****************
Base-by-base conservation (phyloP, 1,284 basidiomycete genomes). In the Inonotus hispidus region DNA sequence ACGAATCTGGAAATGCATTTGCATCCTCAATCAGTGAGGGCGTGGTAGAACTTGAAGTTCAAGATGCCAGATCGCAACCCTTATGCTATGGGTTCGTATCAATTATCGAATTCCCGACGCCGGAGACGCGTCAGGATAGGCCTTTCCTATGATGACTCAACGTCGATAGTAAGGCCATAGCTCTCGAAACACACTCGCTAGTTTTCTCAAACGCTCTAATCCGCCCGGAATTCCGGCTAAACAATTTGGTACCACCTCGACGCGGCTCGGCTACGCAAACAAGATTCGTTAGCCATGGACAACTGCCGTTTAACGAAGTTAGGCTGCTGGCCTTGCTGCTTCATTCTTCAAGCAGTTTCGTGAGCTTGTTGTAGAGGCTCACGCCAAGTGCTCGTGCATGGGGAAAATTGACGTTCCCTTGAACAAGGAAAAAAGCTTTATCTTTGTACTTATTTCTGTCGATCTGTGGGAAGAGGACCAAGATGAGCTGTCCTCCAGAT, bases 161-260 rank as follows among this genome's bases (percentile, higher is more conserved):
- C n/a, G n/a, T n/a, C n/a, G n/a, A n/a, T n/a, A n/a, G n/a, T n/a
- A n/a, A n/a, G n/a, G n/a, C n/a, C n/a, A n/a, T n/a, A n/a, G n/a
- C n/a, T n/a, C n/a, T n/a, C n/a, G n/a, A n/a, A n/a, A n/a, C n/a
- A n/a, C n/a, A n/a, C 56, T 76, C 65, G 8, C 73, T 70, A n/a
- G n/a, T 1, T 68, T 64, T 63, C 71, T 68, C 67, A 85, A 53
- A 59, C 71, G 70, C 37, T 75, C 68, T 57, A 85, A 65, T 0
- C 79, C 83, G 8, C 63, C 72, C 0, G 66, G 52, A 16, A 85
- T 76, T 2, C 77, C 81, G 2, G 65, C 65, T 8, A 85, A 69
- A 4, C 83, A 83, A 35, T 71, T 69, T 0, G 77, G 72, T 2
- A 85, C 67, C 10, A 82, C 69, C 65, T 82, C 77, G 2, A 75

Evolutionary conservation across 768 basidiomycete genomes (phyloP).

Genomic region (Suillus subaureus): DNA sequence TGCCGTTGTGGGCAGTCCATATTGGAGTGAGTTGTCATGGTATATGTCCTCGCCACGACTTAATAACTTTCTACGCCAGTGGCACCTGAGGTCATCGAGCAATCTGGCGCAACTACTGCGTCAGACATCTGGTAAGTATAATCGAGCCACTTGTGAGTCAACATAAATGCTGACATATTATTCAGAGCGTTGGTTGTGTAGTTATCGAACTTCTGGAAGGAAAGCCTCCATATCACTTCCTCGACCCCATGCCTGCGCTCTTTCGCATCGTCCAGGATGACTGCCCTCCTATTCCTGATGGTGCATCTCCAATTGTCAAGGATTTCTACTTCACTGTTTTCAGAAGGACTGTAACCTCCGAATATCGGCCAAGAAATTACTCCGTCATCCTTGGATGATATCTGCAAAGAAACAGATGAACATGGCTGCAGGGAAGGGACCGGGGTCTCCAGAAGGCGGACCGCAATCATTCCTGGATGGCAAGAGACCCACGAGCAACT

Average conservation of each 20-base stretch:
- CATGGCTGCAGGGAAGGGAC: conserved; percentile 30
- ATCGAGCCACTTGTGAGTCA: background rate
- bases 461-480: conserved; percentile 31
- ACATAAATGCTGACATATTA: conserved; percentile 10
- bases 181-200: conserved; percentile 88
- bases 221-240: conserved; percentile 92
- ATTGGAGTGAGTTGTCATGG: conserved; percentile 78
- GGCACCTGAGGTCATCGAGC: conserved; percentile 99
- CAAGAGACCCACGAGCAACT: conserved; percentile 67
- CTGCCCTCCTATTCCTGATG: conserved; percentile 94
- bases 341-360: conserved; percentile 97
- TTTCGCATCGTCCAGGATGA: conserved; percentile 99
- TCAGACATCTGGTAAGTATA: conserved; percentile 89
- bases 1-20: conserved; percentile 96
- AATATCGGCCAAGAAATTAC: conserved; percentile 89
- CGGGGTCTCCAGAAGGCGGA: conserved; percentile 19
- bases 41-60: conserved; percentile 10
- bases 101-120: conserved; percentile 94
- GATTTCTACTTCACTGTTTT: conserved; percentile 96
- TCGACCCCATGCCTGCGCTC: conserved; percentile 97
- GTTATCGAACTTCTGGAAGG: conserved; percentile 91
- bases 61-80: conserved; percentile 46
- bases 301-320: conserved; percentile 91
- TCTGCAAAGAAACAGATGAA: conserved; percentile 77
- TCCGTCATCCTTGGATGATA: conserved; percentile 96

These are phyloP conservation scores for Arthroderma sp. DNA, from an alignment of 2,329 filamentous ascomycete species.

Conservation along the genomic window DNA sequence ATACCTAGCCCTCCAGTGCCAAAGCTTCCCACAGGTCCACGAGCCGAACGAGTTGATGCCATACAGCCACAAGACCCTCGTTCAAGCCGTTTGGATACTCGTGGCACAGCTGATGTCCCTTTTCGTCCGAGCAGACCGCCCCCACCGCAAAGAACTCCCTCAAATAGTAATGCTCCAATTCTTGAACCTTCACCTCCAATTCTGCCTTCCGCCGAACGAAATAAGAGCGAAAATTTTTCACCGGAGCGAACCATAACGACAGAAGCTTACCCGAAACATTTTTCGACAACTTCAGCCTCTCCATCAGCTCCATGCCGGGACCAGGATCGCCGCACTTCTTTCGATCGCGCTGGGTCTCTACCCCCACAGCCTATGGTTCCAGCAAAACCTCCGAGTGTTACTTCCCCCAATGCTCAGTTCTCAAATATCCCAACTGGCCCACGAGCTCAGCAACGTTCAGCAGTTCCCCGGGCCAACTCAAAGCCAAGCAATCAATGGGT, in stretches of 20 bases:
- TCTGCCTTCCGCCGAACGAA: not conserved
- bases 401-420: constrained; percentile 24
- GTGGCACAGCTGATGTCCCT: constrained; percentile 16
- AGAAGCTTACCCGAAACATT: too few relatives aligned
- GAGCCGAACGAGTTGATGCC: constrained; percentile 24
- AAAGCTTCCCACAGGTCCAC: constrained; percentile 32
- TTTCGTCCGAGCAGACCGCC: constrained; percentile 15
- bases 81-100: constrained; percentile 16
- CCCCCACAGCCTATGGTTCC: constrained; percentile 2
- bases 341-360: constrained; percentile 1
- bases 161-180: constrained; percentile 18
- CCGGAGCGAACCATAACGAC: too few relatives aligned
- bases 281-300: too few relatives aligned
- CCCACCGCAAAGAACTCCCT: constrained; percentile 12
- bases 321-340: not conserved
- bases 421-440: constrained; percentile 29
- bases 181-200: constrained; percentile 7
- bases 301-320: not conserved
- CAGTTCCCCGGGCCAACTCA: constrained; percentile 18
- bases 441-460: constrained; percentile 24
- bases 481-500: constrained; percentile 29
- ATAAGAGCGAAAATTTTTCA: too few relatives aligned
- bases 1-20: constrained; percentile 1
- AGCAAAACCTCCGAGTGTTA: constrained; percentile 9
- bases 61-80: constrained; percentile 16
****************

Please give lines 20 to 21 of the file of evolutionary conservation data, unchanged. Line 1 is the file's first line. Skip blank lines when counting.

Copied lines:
- bases 221-240: conserved; percentile 92
- ATTGGAGTGAGTTGTCATGG: conserved; percentile 78